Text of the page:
And in some sense, those were defining moments for Indian politics. But not too many people know it is a much longer trip now. There are many more people who come on board. Now predictions are made with your trips in there. But I do want to ask you the one question because you say this is democracy on the road, in some sense you have been called Limousine liberals and all of that. So, you make this fascinating trip across the heartland. You go to the south. I am told this year you are going to the south. Has voter behaviour changed, expectations changed?


One of the favourite lines in my book which I sort of say in the closing chapter is that changes after changes, India remains the same in so many ways. That is what really captures it. Because what I find in most parts of India is that we still vote along caste lines, that has not changed in 20-25 years and the only way that will change is as India becomes more urbanised. That process is taking excruciatingly long to happen. But this is a reality I feel that many people in corporate board rooms or sitting in Delhi and Bombay almost want to deny or almost want to sort of have a setting look about it.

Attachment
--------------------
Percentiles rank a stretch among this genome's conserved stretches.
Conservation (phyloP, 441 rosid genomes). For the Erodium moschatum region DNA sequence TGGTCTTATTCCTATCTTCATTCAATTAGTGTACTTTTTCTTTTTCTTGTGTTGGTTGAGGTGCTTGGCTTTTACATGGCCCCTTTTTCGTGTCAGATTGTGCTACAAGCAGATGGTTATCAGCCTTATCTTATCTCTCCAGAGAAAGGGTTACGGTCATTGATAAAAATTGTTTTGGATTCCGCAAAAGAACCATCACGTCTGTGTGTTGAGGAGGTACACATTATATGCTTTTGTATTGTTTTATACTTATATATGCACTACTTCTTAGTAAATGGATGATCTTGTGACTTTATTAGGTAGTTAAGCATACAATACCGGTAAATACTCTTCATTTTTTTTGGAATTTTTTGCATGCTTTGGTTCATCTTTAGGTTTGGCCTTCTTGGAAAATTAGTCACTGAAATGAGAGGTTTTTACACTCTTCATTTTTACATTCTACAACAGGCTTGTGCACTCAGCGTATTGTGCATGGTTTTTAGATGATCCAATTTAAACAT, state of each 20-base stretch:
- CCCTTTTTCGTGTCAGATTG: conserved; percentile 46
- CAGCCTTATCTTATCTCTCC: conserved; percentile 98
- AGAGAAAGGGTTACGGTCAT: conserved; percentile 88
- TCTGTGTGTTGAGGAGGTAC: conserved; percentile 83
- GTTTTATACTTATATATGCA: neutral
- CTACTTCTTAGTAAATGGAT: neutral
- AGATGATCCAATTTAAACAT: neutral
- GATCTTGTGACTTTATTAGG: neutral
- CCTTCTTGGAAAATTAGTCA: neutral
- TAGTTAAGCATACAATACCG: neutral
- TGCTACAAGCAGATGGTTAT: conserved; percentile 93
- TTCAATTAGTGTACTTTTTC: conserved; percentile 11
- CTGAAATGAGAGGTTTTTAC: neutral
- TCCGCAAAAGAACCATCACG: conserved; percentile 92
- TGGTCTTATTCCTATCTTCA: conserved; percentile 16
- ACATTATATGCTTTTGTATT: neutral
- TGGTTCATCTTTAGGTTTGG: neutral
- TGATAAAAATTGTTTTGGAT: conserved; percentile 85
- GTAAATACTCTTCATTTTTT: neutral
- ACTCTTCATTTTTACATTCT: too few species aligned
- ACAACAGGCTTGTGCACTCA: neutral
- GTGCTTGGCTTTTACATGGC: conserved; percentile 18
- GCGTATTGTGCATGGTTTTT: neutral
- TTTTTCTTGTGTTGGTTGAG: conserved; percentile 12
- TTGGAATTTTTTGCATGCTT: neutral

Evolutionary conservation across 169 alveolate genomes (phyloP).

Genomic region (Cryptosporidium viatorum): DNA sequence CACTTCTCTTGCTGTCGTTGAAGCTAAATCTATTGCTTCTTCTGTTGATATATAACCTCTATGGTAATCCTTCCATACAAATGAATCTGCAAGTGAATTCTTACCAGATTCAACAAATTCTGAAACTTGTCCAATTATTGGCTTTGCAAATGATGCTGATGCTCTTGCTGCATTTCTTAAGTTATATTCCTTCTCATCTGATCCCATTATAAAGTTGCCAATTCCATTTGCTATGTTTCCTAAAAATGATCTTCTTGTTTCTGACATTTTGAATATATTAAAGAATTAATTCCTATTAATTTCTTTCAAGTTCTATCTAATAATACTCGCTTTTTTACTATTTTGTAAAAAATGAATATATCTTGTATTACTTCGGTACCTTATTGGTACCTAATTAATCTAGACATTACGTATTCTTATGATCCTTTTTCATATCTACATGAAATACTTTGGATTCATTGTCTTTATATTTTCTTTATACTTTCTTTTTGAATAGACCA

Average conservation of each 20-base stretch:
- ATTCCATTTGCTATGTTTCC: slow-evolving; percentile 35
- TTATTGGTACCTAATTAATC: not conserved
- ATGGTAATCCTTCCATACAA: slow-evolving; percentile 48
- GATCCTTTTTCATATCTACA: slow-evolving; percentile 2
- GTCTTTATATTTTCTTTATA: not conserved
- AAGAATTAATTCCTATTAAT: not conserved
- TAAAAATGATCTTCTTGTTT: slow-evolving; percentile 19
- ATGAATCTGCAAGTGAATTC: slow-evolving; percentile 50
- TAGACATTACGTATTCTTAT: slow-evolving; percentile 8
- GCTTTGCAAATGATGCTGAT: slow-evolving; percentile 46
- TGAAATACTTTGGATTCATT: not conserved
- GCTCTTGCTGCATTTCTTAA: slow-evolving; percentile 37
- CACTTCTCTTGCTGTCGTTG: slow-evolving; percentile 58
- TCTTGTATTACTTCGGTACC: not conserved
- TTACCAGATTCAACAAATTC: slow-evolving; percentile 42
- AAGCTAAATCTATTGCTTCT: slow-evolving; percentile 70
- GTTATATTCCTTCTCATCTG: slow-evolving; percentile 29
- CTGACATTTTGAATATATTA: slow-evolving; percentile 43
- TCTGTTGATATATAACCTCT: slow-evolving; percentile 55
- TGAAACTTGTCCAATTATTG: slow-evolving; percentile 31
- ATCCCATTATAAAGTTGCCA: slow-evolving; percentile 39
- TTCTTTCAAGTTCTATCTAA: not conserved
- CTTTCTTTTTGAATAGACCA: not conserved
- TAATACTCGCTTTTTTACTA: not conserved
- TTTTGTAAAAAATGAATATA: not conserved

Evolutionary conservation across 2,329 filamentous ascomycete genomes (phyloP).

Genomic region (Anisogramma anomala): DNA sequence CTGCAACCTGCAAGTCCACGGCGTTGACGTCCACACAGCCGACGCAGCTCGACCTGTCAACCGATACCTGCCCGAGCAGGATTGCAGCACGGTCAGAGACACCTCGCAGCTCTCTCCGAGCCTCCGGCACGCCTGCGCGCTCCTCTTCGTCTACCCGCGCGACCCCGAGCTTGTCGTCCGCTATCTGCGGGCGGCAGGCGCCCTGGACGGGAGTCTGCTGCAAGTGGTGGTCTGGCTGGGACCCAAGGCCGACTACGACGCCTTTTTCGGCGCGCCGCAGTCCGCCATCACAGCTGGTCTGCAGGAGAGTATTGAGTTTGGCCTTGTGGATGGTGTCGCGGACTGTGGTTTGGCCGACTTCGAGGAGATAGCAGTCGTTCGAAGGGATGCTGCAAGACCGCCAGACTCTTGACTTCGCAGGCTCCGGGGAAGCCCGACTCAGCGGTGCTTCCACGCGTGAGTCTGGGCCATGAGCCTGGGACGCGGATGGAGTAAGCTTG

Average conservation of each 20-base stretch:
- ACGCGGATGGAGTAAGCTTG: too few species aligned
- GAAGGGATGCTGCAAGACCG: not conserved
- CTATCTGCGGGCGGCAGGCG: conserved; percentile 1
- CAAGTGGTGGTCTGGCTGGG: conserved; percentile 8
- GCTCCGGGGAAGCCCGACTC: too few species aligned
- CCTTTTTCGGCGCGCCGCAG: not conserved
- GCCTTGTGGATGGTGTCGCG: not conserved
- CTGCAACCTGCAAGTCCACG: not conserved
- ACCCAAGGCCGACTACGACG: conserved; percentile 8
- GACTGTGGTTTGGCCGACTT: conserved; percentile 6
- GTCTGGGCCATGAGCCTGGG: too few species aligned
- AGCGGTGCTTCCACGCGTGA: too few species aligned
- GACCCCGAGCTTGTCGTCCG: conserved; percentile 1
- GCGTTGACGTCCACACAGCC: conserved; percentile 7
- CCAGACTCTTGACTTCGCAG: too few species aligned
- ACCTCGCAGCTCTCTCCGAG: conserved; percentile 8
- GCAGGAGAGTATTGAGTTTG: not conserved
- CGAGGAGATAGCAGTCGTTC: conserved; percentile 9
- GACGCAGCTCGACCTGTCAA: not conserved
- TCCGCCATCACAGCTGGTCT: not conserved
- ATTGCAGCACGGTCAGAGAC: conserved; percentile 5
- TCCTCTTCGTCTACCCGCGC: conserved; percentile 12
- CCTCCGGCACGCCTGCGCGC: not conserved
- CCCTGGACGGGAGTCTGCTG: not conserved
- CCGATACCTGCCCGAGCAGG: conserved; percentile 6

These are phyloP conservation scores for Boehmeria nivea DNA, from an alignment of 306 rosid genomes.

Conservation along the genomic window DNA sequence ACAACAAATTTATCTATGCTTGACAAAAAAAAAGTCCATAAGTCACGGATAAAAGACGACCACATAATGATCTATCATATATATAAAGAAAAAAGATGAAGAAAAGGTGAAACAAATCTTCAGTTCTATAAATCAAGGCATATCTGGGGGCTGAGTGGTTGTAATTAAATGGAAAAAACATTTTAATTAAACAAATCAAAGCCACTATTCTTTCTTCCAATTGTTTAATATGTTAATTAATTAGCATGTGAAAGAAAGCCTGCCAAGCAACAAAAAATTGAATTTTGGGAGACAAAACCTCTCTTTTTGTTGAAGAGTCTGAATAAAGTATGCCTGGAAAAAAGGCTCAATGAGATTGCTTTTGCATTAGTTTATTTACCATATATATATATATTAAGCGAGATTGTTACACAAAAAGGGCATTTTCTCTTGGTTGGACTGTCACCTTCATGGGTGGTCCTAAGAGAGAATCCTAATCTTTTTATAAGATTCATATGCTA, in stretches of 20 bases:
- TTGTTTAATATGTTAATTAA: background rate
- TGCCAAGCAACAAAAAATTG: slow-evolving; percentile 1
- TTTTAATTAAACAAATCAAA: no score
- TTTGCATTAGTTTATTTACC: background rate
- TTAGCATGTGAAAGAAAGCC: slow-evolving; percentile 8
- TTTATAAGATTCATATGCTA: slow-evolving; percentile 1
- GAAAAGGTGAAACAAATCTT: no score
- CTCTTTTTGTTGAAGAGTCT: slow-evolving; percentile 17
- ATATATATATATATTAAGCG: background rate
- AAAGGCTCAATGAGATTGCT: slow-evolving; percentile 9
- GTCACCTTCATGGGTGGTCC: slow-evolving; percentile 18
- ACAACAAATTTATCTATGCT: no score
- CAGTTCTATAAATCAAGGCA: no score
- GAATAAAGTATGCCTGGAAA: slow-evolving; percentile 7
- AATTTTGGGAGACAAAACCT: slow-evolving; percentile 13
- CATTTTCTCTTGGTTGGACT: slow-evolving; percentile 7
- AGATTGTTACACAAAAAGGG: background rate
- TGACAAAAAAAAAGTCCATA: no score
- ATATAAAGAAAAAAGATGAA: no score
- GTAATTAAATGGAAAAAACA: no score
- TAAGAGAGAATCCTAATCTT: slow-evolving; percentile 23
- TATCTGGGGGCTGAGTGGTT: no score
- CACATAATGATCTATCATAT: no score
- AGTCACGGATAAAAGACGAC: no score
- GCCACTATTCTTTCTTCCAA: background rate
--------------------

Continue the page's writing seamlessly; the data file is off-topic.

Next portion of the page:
But this is the reality of India. This is a caste system that goes back 3,000 years or something like that. So yes, some of the raw discriminations that we would see, has sort of ebbed but the political bloodlines are very much formed along caste lines.

You started with 1998 and 1996. What really egged you on? It is a pattern that reformist prime ministers have never been re-elected -- whether it was Narasimha Rao or Mr Vajpayee. Six months back, many would have said it is Modi’s election to lose and now suddenly it seem there could be a surprise in a way we do not know yet. Is the economy a non-issue for elections?

Yes and that is a great point because what I say in the book is this that development is at best, one of the six factors that may matter for a candidate. I would not say that any reformist prime minister does not get re-elected. India’s electoral history, at least since it became a multi-party democracy, is that most prime ministers do not get re-elected.

So, just to say that reformist prime ministers do not get re-elected, is not right. But you need many other factors to come together. The classic case is Bihar. The one place where we have seen the most radical transformation in all the trips we have been so far, has been in Bihar. We have been to Bihar five times and look at the radical transformation that Bihar has seen over the time period and yet Nitish Kumar cannot win an election today in Bihar on his own because his caste Kurmi is accounts for only 3% to 4%. He has built a broader caste coalition which maxes out at 20%. In order to come to power, you need more than 30-40% of the vote. so he needs to be in a caste coalition. That is the reality of India. We are talking about six-seven factors which work and not just development. You cannot win an election in India based on development platform alone.